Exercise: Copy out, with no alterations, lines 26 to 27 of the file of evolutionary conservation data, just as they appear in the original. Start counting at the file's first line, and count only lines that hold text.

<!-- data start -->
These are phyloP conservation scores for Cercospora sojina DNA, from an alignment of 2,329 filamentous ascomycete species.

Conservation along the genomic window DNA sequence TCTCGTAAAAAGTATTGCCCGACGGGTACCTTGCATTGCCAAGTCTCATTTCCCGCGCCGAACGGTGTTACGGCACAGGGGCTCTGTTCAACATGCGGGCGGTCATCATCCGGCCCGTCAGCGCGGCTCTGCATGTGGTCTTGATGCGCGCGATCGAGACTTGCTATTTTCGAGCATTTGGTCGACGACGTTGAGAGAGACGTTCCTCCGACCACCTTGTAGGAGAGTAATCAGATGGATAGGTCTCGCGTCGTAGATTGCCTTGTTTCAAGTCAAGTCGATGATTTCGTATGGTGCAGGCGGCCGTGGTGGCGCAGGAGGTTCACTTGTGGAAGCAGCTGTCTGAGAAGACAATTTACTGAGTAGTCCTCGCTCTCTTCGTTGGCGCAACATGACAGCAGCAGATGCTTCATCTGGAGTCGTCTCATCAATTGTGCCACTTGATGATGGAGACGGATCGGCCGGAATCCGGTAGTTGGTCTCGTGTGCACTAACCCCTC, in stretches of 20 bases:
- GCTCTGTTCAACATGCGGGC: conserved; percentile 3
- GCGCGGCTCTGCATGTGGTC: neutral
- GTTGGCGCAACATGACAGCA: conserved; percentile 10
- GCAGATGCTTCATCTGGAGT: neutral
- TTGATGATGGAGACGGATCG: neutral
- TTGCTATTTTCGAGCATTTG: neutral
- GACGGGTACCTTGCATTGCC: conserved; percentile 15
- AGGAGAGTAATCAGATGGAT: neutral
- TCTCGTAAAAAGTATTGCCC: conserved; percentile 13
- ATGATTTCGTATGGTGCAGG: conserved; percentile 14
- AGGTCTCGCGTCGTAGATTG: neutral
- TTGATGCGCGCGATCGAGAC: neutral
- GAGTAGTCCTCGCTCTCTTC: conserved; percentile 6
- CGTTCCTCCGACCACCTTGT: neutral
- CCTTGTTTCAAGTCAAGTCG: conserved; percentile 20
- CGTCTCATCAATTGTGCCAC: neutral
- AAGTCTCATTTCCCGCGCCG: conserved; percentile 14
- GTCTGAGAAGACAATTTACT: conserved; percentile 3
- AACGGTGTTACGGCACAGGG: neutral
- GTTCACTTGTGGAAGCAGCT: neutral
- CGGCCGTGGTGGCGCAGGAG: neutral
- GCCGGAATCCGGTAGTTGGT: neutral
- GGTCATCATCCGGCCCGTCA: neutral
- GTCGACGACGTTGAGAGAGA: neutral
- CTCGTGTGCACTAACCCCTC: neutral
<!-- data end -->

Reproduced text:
- GTCGACGACGTTGAGAGAGA: neutral
- CTCGTGTGCACTAACCCCTC: neutral